Amoeba (noun) is a medical term that names a bacterial infection that is unique to humans and, fortunately, very rare. The symptoms of amoeba include a runny nose, a fever, a headache and the irrepressible urge to scream “garsthamandala” at every passing car. If any of these symptoms are absent then you are probably suffering from something other than amoeba. Either that or the disease has not yet reached the height of its incubation period. Likely the latter.
Because garsthamandala is not a word in any known language, yet it is unfailingly screamed, without variation in pronunciation, tone or cadence, by every amoeba-sufferer every time a car passes them, many people believe that the as-of-yet unnamed bacteria that causes amoeba was genetically engineered by aliens from another galaxy and foisted upon us as a means of mind-control. Then again, the judgment of the people who assert this hypothesis is often subject to intense ridicule because of their penchant for wearing tinfoil hats and shrieking at invisible people on the street, which is not to say they are wrong about the source of amoeba.
There are only two known successful treatments for amoeba and at least thousands, and possibly millions, of known unsuccessful treatments.
The first of the two successful treatments is an antibiotic made from a naturally sourced blue-green algae that grows only in warm, phosphate-laden waters that have been excessively polluted with heavy-metal toxins. A ten-day course of eight 500-milligram antibiotic pills a day is required to ensure that the bacteria is completely cleared from the patient’s body. The patient should take the full course even if he or she stops shouting garsthamandala uncontrollably before the end of the ten days. Otherwise, some of the bacteria may hide out in the body and evolve into a drug-resistant form that might carry a broader, but equally ridiculous vocabulary.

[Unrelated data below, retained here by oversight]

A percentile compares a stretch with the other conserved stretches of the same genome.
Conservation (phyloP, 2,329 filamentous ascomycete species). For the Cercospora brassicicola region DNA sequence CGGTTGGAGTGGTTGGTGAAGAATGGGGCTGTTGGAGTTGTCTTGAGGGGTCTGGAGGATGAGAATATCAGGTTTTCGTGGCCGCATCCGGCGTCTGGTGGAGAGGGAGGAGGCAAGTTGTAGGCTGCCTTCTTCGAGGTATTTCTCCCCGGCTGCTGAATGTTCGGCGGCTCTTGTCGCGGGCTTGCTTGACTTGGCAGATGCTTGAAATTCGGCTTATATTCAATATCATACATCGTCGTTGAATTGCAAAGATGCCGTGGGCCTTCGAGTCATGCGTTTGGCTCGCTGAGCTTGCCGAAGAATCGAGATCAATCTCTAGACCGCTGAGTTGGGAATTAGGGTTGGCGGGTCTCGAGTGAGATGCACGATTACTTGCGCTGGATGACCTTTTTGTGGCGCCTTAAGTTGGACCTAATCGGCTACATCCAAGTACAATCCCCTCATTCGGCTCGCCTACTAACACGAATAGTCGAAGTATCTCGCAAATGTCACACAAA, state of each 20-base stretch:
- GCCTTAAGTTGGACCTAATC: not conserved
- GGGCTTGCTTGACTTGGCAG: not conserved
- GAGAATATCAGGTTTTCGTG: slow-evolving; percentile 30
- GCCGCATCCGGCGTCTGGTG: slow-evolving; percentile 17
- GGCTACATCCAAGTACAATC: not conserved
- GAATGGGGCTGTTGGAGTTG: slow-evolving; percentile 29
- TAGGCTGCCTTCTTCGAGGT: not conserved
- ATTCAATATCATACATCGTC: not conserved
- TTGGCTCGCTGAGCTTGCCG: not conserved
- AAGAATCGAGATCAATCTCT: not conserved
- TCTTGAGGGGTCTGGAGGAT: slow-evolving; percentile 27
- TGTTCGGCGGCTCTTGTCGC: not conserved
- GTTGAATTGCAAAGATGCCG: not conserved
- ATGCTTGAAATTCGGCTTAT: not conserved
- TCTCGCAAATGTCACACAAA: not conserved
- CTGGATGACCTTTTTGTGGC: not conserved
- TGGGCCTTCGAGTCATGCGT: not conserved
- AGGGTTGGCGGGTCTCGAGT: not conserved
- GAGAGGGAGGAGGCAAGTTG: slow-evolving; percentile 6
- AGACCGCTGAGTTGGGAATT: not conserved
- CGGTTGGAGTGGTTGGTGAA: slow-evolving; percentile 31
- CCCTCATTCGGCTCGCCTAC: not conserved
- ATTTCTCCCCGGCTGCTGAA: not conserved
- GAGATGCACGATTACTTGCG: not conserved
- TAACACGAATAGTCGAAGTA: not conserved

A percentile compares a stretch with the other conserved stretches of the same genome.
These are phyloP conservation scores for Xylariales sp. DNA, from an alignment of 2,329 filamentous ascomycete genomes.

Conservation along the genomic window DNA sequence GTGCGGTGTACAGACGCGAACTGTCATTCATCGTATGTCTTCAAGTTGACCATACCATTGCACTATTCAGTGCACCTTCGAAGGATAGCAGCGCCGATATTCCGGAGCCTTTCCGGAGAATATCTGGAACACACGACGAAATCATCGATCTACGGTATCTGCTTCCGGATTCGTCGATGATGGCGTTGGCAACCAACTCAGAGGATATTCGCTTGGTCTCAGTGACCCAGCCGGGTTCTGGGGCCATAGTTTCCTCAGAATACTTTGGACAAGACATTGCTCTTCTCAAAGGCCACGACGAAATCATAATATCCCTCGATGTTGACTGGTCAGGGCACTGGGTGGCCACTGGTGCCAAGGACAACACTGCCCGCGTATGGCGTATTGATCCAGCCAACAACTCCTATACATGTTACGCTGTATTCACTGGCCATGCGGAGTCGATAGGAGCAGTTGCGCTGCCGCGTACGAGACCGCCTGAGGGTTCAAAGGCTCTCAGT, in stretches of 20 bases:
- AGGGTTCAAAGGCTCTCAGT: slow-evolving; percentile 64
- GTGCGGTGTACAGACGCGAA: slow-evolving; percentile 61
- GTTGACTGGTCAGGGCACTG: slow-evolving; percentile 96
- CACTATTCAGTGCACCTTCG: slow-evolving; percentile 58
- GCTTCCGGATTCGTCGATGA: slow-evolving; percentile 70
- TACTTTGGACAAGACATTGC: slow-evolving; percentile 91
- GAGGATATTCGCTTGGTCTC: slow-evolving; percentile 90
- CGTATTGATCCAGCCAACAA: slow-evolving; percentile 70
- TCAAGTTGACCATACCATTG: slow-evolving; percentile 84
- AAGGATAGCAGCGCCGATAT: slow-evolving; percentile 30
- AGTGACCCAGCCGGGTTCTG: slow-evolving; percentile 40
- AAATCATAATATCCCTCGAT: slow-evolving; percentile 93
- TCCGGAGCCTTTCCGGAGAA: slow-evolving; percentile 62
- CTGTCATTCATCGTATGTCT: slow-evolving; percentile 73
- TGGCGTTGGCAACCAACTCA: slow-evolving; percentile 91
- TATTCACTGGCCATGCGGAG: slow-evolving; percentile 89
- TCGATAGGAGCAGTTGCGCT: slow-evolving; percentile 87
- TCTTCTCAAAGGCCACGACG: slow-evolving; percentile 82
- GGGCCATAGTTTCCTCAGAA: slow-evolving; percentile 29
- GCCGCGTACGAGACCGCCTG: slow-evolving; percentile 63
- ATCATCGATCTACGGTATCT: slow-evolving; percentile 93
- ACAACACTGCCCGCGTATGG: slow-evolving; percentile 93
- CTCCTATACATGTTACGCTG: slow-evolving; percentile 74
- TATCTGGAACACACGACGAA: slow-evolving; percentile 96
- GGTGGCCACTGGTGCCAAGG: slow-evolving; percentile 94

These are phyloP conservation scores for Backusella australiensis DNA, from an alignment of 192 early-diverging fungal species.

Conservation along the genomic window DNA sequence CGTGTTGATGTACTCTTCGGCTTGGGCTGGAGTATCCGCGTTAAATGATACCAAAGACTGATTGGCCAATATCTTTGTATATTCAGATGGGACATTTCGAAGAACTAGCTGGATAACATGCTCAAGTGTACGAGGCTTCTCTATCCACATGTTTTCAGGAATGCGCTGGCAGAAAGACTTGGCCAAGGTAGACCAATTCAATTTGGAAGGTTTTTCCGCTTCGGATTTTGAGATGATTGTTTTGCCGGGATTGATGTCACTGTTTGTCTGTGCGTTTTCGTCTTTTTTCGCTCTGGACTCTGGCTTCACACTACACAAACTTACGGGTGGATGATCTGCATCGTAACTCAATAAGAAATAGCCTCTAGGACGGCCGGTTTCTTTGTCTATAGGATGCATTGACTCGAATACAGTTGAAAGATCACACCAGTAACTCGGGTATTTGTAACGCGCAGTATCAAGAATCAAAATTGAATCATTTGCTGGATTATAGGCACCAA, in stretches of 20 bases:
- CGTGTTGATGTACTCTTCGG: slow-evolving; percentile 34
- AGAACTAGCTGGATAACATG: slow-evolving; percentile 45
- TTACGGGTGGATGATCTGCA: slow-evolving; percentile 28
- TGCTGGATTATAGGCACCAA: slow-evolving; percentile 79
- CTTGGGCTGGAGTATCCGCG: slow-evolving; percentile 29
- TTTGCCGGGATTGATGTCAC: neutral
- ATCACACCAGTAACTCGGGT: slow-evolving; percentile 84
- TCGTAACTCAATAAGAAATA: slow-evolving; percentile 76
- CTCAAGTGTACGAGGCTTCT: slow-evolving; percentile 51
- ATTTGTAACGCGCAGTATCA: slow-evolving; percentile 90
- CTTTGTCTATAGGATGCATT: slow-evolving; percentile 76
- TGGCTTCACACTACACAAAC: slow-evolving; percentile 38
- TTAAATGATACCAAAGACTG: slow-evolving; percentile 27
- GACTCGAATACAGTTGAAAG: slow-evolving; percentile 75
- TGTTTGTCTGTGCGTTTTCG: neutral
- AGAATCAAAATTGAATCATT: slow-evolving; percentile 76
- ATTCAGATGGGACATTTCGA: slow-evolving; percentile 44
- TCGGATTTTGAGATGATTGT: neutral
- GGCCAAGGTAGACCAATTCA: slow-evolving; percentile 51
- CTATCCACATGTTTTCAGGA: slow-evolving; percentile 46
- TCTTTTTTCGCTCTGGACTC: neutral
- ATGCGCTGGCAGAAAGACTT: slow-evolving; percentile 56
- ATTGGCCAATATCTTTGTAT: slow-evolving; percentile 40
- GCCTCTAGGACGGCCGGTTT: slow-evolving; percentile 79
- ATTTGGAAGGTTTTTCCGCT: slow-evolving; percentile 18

If, after treatment, patients stop shouting garsthamandala uncontrollably and start shouting it controllably and frequently—not just at passing cars, but also completely out of context—simply because they enjoy doing so, other professional help that involves lying down on a couch and talking about their feelings about their mothers might be in order.
The other successful amoeba treatment involves checking yourself into a lovely resort in a wilderness area where there are no passing cars or motorized vehicles of any kind. Not having any cars (or any other vehicle that might be mistaken for a car) to bark at, the bacteria eventually become bored and leave your body for less-green pastures, so to speak.
For this treatment to stand any chance of success, the resort must be far away from any roads. All guests and staff must hike to or ride a horse or mule to the resort and the resort must carry in supplies in backpacks or on pack animals. Furthermore, the resort should be in the middle of a forest that is dense enough to block the passage of any off-road vehicles that might disrupt your treatment if they get too close.
You should stay at the resort for a minimum of two weeks, and preferably three or more weeks, to ensure a complete cure.
Despite usually being considerably more expensive unless you’re crazy enough to want to rough it in a tent or rudimentary cabin, the resort treatment is generally preferred over the antibiotic treatment if you can afford it because the rare (occurring in fewer than 37.5 percent of patients), but definitely possible side effects of the antibiotic include coughing, sneezing, dry throat, hives, swelling of the limbs, paralysis of the legs, paralysis of the arms, paralysis of all limbs at once, comas and death. The only known side effect of the resort treatment is that people who had previously been constantly angst-ridden might achieve something vaguely approaching a relaxed state.